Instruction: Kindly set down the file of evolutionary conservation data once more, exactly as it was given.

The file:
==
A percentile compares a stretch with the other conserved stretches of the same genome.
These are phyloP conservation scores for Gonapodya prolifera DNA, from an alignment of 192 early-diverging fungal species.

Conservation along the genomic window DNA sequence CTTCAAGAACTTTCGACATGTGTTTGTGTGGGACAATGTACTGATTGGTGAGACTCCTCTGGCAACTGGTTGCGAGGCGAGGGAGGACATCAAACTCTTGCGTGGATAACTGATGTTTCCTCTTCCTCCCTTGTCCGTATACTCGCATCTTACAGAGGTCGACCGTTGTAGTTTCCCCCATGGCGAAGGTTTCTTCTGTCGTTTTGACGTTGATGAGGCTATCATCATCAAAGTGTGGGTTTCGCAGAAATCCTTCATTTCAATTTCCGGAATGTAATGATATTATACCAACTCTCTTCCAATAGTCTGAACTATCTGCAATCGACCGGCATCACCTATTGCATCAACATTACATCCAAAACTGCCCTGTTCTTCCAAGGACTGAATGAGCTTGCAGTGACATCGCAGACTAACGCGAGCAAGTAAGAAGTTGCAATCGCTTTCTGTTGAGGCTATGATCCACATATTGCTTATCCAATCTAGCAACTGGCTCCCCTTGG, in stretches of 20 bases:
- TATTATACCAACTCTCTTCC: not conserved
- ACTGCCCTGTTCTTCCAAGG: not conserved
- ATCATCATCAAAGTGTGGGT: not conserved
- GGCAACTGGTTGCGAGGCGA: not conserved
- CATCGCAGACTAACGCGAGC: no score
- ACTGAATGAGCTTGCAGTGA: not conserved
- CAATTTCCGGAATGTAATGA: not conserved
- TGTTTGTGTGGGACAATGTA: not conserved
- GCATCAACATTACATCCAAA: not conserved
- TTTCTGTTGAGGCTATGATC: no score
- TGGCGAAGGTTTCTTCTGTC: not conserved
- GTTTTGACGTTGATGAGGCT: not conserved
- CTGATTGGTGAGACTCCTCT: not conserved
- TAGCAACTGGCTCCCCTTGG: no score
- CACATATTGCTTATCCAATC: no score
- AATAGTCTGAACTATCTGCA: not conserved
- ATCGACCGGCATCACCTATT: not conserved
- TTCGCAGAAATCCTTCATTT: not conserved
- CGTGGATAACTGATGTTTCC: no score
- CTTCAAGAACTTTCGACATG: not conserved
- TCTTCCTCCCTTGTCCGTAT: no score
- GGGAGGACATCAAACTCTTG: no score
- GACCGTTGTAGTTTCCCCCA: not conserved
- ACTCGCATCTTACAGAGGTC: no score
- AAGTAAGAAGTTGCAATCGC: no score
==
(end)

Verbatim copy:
A percentile compares a stretch with the other conserved stretches of the same genome.
These are phyloP conservation scores for Gonapodya prolifera DNA, from an alignment of 192 early-diverging fungal species.

Conservation along the genomic window DNA sequence CTTCAAGAACTTTCGACATGTGTTTGTGTGGGACAATGTACTGATTGGTGAGACTCCTCTGGCAACTGGTTGCGAGGCGAGGGAGGACATCAAACTCTTGCGTGGATAACTGATGTTTCCTCTTCCTCCCTTGTCCGTATACTCGCATCTTACAGAGGTCGACCGTTGTAGTTTCCCCCATGGCGAAGGTTTCTTCTGTCGTTTTGACGTTGATGAGGCTATCATCATCAAAGTGTGGGTTTCGCAGAAATCCTTCATTTCAATTTCCGGAATGTAATGATATTATACCAACTCTCTTCCAATAGTCTGAACTATCTGCAATCGACCGGCATCACCTATTGCATCAACATTACATCCAAAACTGCCCTGTTCTTCCAAGGACTGAATGAGCTTGCAGTGACATCGCAGACTAACGCGAGCAAGTAAGAAGTTGCAATCGCTTTCTGTTGAGGCTATGATCCACATATTGCTTATCCAATCTAGCAACTGGCTCCCCTTGG, in stretches of 20 bases:
- TATTATACCAACTCTCTTCC: not conserved
- ACTGCCCTGTTCTTCCAAGG: not conserved
- ATCATCATCAAAGTGTGGGT: not conserved
- GGCAACTGGTTGCGAGGCGA: not conserved
- CATCGCAGACTAACGCGAGC: no score
- ACTGAATGAGCTTGCAGTGA: not conserved
- CAATTTCCGGAATGTAATGA: not conserved
- TGTTTGTGTGGGACAATGTA: not conserved
- GCATCAACATTACATCCAAA: not conserved
- TTTCTGTTGAGGCTATGATC: no score
- TGGCGAAGGTTTCTTCTGTC: not conserved
- GTTTTGACGTTGATGAGGCT: not conserved
- CTGATTGGTGAGACTCCTCT: not conserved
- TAGCAACTGGCTCCCCTTGG: no score
- CACATATTGCTTATCCAATC: no score
- AATAGTCTGAACTATCTGCA: not conserved
- ATCGACCGGCATCACCTATT: not conserved
- TTCGCAGAAATCCTTCATTT: not conserved
- CGTGGATAACTGATGTTTCC: no score
- CTTCAAGAACTTTCGACATG: not conserved
- TCTTCCTCCCTTGTCCGTAT: no score
- GGGAGGACATCAAACTCTTG: no score
- GACCGTTGTAGTTTCCCCCA: not conserved
- ACTCGCATCTTACAGAGGTC: no score
- AAGTAAGAAGTTGCAATCGC: no score